I’m certainly no expert, but I will add my opinion.  I believe it is not just the ethos that is driving the adoption, though when you develop in an environment without intellectual property rights it becomes a larger motivator and without that barrier to information flow innovation occurs too fast to even keep up with. The main driver is the network effect with the more people that join the network the more valuable it and you become.  The main reason I don’t think our government will ban it is that it has become too powerful of tool. If you listen to what the regulators at the SEC and OCC are saying, they make it clear their objective is to make sure the businesses are compliant with the rules and regulations that they are working to clarify as quickly as a giant government bureaucracy can.  There are now crypto banks, crypto loans, soon or possibly already crypto mortgages, crypto futures, crypto art and other collectables. Soon crypto financial instruments of all kinds, stocks bonds, derivatives and yet to be imagined.  Even payment of taxes( only one state so far).  There will be no reason to leave back into the fiat world.   If you use the Brave browser you get paid in crypto to suffer through the ads or use Rokfin to earn crypto for providing content.  Yes, Visa is paring with companies such a Zap (strike app) to offer “free” nearly instantaneous money transfer anywhere in the world. (Note there is no cap gains tax, because they, not you, hold the crypto while it is being transferred and it happens fast enough there is little risk of currency swings.)   While bitcoin was promoted as anonymous, as the sad story of Dread Pirate Roberts illustrates, it is anything but, as the blockchain is right there containing all the transactions and the FBI was able to track them, even those of the corrupt FBI agents, who thought they were covering their tracks.  Since it is open source there are thousand of projects out there working on applying this technology to just about anything you can think of, file storage, shipping, games, even getting around bitcoins inherent transparency.  I think a lot more people are going to lose their job to a crypto currency long before they have to worry about a robot taking it.  They won’t replace the job they just will be made obsolete. Who would put money in a savings account in a bank when you can easily earn 8% on a stable coin in an insured depository, that you could then transfer anywhere in the world is seconds for free or a few pennies? Note for those that haven’t jumped in yet the biggest hurdle is that in many cases there is no one in charge of your transaction so if you screw up there is no one to turn to but yourself and it is always nicer to be able to blame someone else for your problems.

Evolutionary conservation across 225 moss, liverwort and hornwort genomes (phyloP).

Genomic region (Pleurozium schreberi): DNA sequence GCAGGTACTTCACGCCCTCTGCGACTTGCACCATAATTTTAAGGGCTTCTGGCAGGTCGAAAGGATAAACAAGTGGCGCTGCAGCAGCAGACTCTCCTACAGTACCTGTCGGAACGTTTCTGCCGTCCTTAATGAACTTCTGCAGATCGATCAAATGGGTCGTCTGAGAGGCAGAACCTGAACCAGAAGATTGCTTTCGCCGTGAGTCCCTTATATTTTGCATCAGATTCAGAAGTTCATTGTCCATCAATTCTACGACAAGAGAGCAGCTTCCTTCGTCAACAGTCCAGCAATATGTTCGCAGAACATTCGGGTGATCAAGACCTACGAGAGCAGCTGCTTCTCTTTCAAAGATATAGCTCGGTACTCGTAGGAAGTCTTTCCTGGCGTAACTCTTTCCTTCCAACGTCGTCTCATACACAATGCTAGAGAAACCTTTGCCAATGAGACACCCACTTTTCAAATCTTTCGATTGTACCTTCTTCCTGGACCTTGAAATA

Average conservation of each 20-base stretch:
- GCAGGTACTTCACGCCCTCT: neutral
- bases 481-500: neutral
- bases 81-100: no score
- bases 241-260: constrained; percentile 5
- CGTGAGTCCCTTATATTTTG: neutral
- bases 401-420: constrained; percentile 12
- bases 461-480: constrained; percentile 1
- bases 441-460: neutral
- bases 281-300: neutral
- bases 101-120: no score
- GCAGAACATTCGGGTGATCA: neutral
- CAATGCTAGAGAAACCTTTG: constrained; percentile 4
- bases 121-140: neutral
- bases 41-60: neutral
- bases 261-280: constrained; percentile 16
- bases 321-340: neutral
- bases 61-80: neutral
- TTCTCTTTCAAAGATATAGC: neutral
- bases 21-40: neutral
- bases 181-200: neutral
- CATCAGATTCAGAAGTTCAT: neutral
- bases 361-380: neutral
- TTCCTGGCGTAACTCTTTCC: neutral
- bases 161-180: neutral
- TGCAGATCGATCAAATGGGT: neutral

• Sun, Feb 21, 2021 - 06:00pm   (Reply to #13)

    #15
    Mohammed Mast

    Mohammed Mast

    Status Platinum Member (Offline)

    Joined: May 17 2017

    Posts: 1437

    count placeholder2

    A Peek into the Bitcoin Rabbit Hole

clearly ao you are someone who will find a problem for every solution. there are lots of options. i posted one. don’t like it? there are a number of search engines from google to duck duck go. you can get all your answers with a few clicks.

fielding your argumentative red herrings has lost its allure.

as for michael saylor he is a high net worth individual. his company is a large corporate investor . as would be expected schmucks like you wait in line schmucks like him don’t have a line. but when you actually own some crypto you will understand the process much better and you can find an exchange the will treat you like a high net worth schmuck. or go to localbitcoins and deal p2p

  • Sun, Feb 21, 2021 - 06:09pm   (Reply to #14)

    #16
    Mohammed Mast

    Mohammed Mast

    Status Platinum Member (Offline)

    Joined: May 17 2017

    Posts: 1437

    count placeholder1

    A Peek into the Bitcoin Rabbit Hole

excellent post alphabet.

it is refreshing to have people in the conversation who are “well reasoned and insightful”

  • Sun, Feb 21, 2021 - 06:32pm

    #17
    VTGothic

    VTGothic

    Status Gold Member (Offline)

    Joined: Jan 05 2020

    Posts: 650

    count placeholder3

    A Peek into the Bitcoin Rabbit Hole

@sand_puppy: I don’t think I’m a maximalist. I do hold a few other coins. And I have some pms. Heck, I even have a small IRA! (gasp! shudder!) 😉  But when I follow the logic I end up seeing Bitcoin as the last coin standing – largely because of its unique properties vs. both fiat and alt coins. I can see other coins existing, but they’ll all need to link to either the fiat regime or bitcoin to have purpose, and I’m not sure how valuable the fiat regime’s currency will be by mid-century.


@Mark_BC
: @XZBD2 provides a great recap of the developing state of relationships between US regulatory agencies and Bitcoin and correctly notes the trend is toward accommodation not banishment.